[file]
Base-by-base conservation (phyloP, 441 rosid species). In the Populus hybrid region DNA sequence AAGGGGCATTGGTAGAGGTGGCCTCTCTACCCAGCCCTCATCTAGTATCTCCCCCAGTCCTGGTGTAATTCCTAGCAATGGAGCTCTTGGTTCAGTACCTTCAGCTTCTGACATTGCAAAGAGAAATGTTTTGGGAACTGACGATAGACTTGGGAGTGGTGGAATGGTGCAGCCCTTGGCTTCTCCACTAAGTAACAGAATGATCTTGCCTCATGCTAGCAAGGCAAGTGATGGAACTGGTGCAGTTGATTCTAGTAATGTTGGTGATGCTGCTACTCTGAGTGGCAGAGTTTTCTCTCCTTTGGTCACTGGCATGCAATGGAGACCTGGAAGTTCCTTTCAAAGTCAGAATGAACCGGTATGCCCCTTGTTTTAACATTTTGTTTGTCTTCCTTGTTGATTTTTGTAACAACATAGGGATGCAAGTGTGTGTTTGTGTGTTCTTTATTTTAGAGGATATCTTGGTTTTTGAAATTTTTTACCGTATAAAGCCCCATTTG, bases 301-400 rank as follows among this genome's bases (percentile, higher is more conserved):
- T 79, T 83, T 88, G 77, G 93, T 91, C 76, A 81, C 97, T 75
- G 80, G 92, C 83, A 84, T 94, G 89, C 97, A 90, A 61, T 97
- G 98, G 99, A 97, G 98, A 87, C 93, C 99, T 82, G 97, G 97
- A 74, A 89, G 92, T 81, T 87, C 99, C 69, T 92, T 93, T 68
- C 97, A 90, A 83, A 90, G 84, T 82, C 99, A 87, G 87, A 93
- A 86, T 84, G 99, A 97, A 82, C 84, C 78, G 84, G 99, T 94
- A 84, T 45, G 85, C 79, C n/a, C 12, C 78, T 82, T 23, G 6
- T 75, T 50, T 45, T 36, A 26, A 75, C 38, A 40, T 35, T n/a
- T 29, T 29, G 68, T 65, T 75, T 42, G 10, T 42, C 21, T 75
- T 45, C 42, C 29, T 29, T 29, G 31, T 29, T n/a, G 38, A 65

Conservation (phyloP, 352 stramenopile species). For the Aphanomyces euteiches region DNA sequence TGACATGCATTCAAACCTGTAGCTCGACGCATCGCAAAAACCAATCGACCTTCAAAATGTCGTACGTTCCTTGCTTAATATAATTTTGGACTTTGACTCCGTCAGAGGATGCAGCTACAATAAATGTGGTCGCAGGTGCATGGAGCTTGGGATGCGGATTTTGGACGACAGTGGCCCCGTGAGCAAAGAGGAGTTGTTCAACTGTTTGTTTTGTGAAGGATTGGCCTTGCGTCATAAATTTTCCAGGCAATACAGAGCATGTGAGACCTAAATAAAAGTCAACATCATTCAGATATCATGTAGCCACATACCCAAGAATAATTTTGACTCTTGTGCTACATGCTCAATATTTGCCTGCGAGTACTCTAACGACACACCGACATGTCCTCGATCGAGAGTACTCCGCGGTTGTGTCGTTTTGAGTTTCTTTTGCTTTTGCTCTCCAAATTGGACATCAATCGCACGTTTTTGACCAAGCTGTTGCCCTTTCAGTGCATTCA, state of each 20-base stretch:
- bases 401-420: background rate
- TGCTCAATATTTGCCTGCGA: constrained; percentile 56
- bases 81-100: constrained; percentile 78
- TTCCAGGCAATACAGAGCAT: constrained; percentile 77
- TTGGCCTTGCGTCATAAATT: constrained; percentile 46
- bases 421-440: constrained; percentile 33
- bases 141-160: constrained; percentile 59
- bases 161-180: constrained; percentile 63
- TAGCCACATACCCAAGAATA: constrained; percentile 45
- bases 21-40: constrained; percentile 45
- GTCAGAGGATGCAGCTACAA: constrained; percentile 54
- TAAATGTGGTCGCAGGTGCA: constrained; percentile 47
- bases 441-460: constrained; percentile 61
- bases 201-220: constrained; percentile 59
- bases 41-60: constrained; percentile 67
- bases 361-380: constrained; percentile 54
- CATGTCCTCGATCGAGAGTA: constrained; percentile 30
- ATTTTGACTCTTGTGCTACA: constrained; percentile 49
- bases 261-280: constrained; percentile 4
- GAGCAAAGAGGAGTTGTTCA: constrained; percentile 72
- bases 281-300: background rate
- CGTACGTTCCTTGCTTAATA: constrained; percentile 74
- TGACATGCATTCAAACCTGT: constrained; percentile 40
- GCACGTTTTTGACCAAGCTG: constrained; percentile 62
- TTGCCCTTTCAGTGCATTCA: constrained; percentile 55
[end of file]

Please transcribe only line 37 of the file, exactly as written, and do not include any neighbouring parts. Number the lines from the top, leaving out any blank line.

- TTGCCCTTTCAGTGCATTCA: constrained; percentile 55